It’s official: NAFTA will be the new TPP with fewer countries
Late on Monday, the Trump administration released their long-awaited objectives for the renegotiation of the North American Free Trade Agreement (NAFTA).
If it looks familiar to trade wonks, that’s because it is. In area after area, the Trump administration proposes to change the North American pact to make it more like the Trans-Pacific Partnership (TPP). The latter pact was shelved last year after it was clear that there were insufficient votes in Congress to pass it.
Given Trump’s withering critique of trade pacts, one might have expected at least some nod to economic populists. But that is completely absent from this document.
There is no commitment to eliminate or even reform the controversial investor-state dispute settlement system. Instead, the document pledges that foreign investors in the United States will not be “accorded greater substantive rights than domestic investors.” But successive administrations have always maintained that ISDS never did give greater substantive rights. So no real change there.
There were some real surprises. I was expecting to see some major changes on currency, rules of origin, or Buy America rules, but there’s no real commitments here. There’s nothing firm on currency, only commitment to seek “an appropriate mechanism.” Obama agreed to a side letter in TPP: would that meet Trump’s new mark? On rules of origin, there is a generic statement about ensuring that “the benefits of NAFTA go to products genuinely made” in North America. It’s unclear what “genuine” means, nor how this stacks up with substantial transformation, minimum regional value content, or the other standards. On Buy America, they just commit to maintain existing policy (where our trade pact partners are treated as if they were American). Not very Bannon-esque, this.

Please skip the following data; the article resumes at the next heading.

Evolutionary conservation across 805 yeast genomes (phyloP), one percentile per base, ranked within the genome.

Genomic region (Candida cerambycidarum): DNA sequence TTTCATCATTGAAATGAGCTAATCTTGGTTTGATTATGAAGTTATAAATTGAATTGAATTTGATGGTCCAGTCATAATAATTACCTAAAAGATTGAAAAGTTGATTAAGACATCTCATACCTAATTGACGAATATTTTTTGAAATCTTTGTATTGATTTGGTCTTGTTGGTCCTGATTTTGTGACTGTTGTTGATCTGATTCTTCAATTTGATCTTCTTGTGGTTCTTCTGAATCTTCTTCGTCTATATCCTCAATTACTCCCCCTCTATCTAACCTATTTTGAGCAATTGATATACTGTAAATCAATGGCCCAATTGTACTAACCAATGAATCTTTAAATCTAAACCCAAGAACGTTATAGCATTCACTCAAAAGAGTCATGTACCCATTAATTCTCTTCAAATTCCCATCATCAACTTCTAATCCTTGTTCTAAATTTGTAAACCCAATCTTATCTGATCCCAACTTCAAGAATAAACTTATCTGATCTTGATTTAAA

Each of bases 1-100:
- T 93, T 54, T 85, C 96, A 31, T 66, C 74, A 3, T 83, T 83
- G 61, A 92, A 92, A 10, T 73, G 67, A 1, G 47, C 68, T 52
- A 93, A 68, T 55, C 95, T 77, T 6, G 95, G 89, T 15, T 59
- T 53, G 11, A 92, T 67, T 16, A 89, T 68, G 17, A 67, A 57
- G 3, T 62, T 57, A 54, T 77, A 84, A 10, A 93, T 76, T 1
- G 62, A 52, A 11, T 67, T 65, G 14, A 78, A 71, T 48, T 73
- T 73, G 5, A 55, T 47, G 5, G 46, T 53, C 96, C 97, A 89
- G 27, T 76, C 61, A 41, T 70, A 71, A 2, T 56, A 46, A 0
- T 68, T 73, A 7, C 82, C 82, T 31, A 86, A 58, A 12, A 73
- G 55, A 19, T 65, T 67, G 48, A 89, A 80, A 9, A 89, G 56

Labor is a big loser in the new document. Unions have long demanded that negotiators eliminate a requirement that labor violations can only be punished if they are done “in a manner affecting trade.” As the first ever labor rights case in a trade pact showed last month, this is exceedingly tough to meet. For the administration to keep the trade nexus requirement given this recent historical context is a big diss.
To be fair, the administration is not the only actor that deserves credit or blame here. As I wrote when the White House started the clock on renegotiation in May, it was going to be exceedingly difficult to shift course from legacy trade policy. Republicans in Congress set the objectives back in 2015, and continuity is what they asked for. It could have provoked a constitutional crisis had the administration departed from those. (Notable that this is one constitutional crisis they backed away from.) Moreover, Canada and Mexico do not want major changes, and have mobilized in the U.S. on an agency by agency and an almost precinct by precinct level to attempt to keep officials bought into the status quo ante.
Perhaps most crucially, Trump’s own officials do not support change. Today’s document bears a striking resemblance to statutorily mandated annual trade report to Congress that I wrote about in March. As I noted then, Trump trade documents are schizophrenic, opening with apocalyptic assessments of the effect of trade before settling into more conventional market access concerns in the body of the report. Today’s addition evinces the same pattern, with an introduction that promises to “stop the bleeding” of U.S. jobs caused by the old policy and then a body that extends the prior approach.
In short, from digital commerce to competition policy to intellectual property to financial services, this is basically the TPP deal that Trump canned in his first week in office. For advocates of the deal, that will be a relief, although a missed opportunity to extend the rules to Asia. By any measure, not an efficient use of negotiators’ resources.